The global business landscape has undergone immense changes since the outbreak of COVID-19. These turbulent times have reshaped markets and have driven many industries to their breaking point.
Surprisingly, the Vietnam startups ecosystem is currently exhibiting impressive development, while keeping the pandemic under control. In line with the recent rapid growth of tech startups in Southeast Asia, Vietnam launched a programme on October 5th to accelerate the founding of startups and expedite recovery from the investment drop during H1 2020 due to COVID-19. The aim is to promote the country’s innovation, exploit new opportunities, drive productivity, and boost employment.
The programme offers multiple incentives to any startups setting up their offices in high-tech parks. Hoa Lac Hi-tech Park on the outskirts of Hanoi is one such park hosting 91 projects with registered capital of approximately $3.7 billion USD.
We look at why Vietnam is the next big startup market in Southeast Asia
The state covers some costs, and startups are also eligible for public investment credit capital, with preferential loans provided by state-owned Vietnam Development Bank. Startups are also entitled to tax relief incentives, with Hoa Lac-based companies’ corporate income tax rate deducted to 10% – from the usual 20% – for 30 years, effective from the first year of a reported turnover.
Incentives apply for startups engaged in the following industries:
- Telecommunications businesses: Considered key players in the country’s digital economy growth and divestment of state-owned telecom corporations, the government wants to grow this sector. They want to focus on the commercial launch of big telecoms service operators, 5G bandwidth, new mobile applications and support services for online jobs following the impact of COVID-19.
- Information technology: This sector has witnessed record growth, making Vietnam the eighth-largest IT services provider globally. The main sub-sectors that show potential are fintech, AI, eCommerce, software outsourcing, telemedicine and education technology.
- Automation: Following a growing demand in the experimental robots and automation manufacturing industry, Vietnam is one of the fastest-rising robot consumption markets in ASEAN. The programme’s incentives can help it reach full potential, previously stunted due to limited technical infrastructure.
- New and clean energy sources: Vietnam has seen an increased annual electricity demand of approximately 10% over the past five years. The country aims to increase its renewable energy capacity to 15% by 2030 while reducing dependence on coal, which accounts for 38% of Vietnam’s electricity production. Refined petroleum products, liquefied natural gas and solar/wind renewable energy sources are likely to witness increased demand.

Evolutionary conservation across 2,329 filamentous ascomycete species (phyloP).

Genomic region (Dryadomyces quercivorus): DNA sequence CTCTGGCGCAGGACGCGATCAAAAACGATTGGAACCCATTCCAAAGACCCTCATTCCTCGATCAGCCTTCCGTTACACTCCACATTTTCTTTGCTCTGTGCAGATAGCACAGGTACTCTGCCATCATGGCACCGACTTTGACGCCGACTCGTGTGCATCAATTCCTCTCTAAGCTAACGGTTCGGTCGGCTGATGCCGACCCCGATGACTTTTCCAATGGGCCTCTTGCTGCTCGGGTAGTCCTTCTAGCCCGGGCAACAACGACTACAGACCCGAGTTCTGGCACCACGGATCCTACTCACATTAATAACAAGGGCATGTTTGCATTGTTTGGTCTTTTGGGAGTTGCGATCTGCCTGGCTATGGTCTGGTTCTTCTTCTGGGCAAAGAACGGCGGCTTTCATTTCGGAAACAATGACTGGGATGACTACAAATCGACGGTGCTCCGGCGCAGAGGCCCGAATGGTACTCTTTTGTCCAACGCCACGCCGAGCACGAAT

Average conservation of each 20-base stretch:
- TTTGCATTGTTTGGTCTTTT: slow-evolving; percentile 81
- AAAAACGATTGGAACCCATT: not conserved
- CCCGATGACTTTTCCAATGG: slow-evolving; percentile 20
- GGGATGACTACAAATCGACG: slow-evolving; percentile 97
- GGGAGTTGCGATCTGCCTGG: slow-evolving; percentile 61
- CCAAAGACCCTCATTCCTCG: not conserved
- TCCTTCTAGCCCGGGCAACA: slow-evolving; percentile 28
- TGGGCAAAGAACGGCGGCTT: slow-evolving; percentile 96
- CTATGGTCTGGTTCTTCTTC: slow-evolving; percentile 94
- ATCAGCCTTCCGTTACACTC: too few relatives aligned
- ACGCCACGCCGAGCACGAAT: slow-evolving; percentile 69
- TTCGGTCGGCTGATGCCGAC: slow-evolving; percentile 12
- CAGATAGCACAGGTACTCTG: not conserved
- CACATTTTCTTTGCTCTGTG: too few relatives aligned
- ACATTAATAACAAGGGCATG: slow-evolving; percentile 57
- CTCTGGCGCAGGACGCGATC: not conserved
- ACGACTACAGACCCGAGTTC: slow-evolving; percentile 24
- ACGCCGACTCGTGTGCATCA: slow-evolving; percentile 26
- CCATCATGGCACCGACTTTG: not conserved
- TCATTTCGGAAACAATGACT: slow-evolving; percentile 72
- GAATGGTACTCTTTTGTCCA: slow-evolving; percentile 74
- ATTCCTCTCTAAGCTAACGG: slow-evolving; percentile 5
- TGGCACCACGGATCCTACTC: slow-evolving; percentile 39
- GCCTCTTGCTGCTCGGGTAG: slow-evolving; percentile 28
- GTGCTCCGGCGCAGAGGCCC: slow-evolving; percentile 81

- Production of intermediate goods: The government wants to encourage participation in value chains and industry clusters, to further boost the country’s economic development and integration in the global economy.
Many factors make Vietnam a hotspot for startups, SMEs and offshoring investments. Labour costs in Vietnam are generally lower compared to neighbouring countries with tech talent shortages, such as Thailand, Singapore or Malaysia. According to VN Express, Vietnam’s IT labour costs are 40% cheaper than in China and India.
Moreover, the emphasis on STEM education has equipped a tech-savvy young generation with outstanding technical abilities. Vietnamese software developers rank among the best in the world and get recognition for their high-quality work, creativity and up-to-date skills in the usage of cutting-edge technologies.
Its geographical location also poses many advantages in terms of convenient travel and mild weather. The minor time difference with other Asian countries and direct connecting flights from Ho Chi Minh City to major European and US cities facilitates accessible work travel. Despite the occurrence of natural disasters, common for the region’s tropical countries, severe weather conditions in Vietnam are mostly due to heavy rainfall and storms. It has less exposure to destructive typhoons or insufferable humidity, with its southern region particularly enjoying pleasant temperatures throughout the year.
The country’s reasonable financial stability and political environment, along with the absence of religious and ethnic conflicts, provides a steady, neutral ground—almost ideal for building an economic superstructure and attracting foreign investors. The government’s supporting policies contribute to a flourishing market, and with several laws due to be enacted in January to remove further administrative barriers, Vietnam will continue to be a favourable environment for startups.
Vietnam’s national programme to support startups began back in 2016, with almost 2,500 startups and projects having received support as of August 31st 2020. The Vietnamese government aims to stimulate the country’s growth over the next 20 years by making Vietnam a ‘startup nation’ and upgrading Vietnam’s startup ecosystem. The recently added incentives make the country a hotspot for tech startups in Southeast Asia and support their scalability over time, offering optimal conditions for high-tech investments.